"Romney Campaign Pushing False Line That ‘Apologies’ Caused Attacks In Libya"
As GOP foreign policy hands balk at Mitt Romney’s statements about the attacks on American diplomats in Libya and Egypt, the governor’s campaign and its surrogates continue to push the line that Obama’s “weak” foreign policy and his purported “apologies” for America invited the violence:
— LIZ CHENEY: “Apologizing for America, appeasing our enemies, abandoning our allies and slashing our military are the hallmarks of Mr. Obama’s foreign policy.” [Romney Press Release, 9/12/2012]
— SEN. JOHN MCCAIN (R-AZ): “The United States is weak and withdrawing and that’s why you’re seeing a lot of leaders reacting.” [Today Show, 9/13/2012]
— SEN. JIM INHOFE (R-OK): “What foreign policy? The policy of appeasement. Yes, it’s happening as a result of that.” [The Hill, 9/13/2012]
But there is little correlation between perceived “weakness” and attacks on US embassies/consulates or terrorism more broadly. Six times as many attacks on American embassies and consulates took place during the Bush administration than during the Obama administration to date and experts on terrorism suggest that the causes of terrorism are complex and multifaceted, ranging from political grievances to ideology and strategic rationality to the social circumstances of potential terrorists.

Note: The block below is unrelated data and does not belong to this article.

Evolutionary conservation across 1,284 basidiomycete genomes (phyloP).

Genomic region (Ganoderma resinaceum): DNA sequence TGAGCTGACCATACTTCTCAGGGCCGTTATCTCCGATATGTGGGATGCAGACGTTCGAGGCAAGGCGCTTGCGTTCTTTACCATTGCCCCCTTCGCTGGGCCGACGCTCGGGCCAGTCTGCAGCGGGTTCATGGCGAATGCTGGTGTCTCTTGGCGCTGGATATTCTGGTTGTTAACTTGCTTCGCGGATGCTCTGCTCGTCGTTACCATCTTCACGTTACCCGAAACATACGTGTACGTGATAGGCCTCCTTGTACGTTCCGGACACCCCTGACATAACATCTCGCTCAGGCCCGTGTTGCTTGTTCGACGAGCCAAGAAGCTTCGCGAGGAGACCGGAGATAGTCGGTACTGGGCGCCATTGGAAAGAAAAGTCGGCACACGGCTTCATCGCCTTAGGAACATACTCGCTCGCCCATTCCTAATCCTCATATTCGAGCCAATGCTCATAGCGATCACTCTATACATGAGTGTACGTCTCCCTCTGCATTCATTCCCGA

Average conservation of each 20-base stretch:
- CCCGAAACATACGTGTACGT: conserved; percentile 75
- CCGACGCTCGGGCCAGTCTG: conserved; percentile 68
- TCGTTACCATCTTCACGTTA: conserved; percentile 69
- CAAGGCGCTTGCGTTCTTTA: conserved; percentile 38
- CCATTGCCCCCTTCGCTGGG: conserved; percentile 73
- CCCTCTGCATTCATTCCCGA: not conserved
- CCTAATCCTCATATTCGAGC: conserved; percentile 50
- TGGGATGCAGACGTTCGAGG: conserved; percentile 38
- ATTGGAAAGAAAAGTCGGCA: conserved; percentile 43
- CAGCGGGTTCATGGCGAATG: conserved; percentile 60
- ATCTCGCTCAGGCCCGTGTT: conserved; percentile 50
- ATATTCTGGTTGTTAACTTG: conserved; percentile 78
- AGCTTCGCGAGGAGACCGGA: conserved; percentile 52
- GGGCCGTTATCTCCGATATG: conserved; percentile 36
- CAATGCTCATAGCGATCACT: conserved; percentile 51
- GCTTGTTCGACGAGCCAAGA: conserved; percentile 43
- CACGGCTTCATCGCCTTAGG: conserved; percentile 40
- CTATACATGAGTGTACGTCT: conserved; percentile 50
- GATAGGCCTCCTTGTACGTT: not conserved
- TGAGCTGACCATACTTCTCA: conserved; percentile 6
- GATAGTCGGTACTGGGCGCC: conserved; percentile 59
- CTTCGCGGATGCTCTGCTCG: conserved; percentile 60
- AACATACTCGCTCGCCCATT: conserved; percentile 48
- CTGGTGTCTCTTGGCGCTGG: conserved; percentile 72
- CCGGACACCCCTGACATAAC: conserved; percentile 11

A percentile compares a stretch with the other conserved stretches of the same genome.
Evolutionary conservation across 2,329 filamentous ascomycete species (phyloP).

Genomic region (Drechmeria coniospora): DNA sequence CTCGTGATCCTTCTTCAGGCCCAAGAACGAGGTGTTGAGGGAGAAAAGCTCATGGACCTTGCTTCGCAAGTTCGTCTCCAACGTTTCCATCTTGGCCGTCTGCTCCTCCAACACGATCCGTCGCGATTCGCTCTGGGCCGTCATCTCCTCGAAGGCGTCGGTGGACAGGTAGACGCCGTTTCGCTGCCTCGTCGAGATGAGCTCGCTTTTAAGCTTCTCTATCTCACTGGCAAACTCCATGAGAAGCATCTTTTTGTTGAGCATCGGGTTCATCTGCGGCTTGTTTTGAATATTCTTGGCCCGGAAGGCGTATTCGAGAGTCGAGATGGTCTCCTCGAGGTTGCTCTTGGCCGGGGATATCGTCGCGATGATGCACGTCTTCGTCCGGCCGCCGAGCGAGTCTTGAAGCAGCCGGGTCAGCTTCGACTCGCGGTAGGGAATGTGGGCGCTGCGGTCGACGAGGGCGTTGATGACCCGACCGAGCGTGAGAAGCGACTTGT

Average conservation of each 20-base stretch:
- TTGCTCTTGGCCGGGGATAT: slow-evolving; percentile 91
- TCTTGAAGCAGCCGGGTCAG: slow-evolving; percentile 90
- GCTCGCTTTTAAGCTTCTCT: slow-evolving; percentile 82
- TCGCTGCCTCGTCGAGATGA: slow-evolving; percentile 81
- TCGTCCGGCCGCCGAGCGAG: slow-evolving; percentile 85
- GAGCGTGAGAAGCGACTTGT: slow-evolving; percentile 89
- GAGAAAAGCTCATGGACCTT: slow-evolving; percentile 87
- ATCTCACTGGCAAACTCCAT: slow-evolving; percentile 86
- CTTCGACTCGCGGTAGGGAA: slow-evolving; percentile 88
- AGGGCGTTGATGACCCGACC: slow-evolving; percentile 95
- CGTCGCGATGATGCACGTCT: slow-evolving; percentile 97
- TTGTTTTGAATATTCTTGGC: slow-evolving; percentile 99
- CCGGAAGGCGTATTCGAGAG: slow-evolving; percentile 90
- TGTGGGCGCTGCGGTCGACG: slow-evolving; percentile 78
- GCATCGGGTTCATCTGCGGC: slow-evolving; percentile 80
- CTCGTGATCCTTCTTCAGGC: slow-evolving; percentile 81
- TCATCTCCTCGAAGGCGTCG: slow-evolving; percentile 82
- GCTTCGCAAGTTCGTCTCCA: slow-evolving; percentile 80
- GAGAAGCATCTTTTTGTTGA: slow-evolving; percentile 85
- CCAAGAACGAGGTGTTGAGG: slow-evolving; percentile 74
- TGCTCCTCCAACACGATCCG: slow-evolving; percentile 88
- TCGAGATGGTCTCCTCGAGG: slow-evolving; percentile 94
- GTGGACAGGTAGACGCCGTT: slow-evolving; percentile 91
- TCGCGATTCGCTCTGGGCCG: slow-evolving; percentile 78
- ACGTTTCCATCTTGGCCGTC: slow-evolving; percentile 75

Obama also “has not made” apologizing for America a centerpoint of his foreign policy, nor has he shirked from using military force and coercion in foreign policy. The president helped lead a coalition to topple Muammer Qaddafi, greatly expanded the controversial use of drones and special forces against al-Qaeda in several countries around the world, escalated the ground war in Afghanistan, and brought down significant international pressure on the Iranian nuclear program.
Neither the President nor the Secretary of State approved the supposedly apologetic statement from the Cairo Embassy condemning the anti-Islam movie that may have infuriated the mobs in both Egypt and Libya. The reaction was issued before the attacks began and closely echoed Romney’s own sentiment. As his campaign said in talking points on Wednesday, “Governor Romney rejects the reported message of the movie. There is no room for religious hatred or intolerance.”